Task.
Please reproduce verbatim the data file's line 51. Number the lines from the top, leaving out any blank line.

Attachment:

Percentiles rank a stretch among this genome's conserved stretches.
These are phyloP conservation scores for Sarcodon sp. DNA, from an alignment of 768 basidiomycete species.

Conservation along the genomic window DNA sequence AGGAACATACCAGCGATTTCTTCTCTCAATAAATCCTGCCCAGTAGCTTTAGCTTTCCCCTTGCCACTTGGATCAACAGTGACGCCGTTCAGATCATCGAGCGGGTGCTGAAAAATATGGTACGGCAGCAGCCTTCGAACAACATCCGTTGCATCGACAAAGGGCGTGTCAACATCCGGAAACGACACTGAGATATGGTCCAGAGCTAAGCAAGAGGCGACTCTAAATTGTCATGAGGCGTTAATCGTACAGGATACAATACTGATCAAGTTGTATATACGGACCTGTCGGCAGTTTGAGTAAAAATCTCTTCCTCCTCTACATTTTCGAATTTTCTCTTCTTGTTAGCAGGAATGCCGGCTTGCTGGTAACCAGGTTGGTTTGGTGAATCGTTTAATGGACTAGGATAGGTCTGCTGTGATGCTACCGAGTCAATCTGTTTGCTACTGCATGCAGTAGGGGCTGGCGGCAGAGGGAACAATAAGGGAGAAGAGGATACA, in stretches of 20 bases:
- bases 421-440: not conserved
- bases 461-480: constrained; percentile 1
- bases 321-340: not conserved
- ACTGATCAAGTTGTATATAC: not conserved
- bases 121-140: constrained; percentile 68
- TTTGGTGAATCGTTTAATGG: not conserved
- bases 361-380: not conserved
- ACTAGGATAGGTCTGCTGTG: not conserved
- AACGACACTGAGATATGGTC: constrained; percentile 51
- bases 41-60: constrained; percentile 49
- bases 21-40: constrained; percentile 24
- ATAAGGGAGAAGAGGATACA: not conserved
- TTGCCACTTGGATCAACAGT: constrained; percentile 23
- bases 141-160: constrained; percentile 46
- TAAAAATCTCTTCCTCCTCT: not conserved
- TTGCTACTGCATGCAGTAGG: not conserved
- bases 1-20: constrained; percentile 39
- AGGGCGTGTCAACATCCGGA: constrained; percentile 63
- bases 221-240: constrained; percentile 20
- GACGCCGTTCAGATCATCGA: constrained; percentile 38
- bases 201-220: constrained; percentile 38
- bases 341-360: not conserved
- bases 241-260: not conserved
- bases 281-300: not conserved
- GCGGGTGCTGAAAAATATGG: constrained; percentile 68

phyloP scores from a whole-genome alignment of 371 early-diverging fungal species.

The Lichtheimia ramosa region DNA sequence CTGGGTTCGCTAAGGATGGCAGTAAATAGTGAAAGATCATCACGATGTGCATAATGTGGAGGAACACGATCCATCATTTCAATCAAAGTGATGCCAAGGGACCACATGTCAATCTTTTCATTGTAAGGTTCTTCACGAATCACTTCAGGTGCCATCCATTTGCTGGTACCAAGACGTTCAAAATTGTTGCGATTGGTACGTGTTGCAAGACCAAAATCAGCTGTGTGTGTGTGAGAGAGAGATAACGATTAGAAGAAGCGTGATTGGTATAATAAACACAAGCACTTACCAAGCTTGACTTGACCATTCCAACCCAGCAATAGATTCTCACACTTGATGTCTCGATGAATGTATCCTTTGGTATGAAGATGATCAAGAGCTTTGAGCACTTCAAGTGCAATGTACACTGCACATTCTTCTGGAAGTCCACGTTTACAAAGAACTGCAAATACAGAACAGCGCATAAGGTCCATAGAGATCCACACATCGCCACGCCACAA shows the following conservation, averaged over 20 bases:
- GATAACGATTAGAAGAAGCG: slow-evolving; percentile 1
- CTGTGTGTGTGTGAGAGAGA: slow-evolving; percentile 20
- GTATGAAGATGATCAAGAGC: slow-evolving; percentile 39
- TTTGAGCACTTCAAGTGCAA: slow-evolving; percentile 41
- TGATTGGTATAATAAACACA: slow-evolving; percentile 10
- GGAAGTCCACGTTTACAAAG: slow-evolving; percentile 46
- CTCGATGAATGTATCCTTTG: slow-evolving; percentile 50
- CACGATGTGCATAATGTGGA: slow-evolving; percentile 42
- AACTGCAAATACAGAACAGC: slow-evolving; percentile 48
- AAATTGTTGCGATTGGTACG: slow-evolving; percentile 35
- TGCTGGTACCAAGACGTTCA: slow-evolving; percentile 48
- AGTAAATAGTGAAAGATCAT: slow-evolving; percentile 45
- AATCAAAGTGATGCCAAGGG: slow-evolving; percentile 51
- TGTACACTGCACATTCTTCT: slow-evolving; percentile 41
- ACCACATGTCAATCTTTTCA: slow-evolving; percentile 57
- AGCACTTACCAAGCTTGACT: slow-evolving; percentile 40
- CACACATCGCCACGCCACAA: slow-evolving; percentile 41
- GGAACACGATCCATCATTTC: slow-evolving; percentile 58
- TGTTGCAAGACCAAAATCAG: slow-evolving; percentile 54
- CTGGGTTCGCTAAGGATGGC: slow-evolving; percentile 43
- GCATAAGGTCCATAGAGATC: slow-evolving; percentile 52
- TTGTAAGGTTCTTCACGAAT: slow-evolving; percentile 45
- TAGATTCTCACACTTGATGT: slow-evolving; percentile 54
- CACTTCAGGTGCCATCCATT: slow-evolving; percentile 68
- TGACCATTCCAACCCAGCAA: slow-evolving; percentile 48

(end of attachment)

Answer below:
- GCATAAGGTCCATAGAGATC: slow-evolving; percentile 52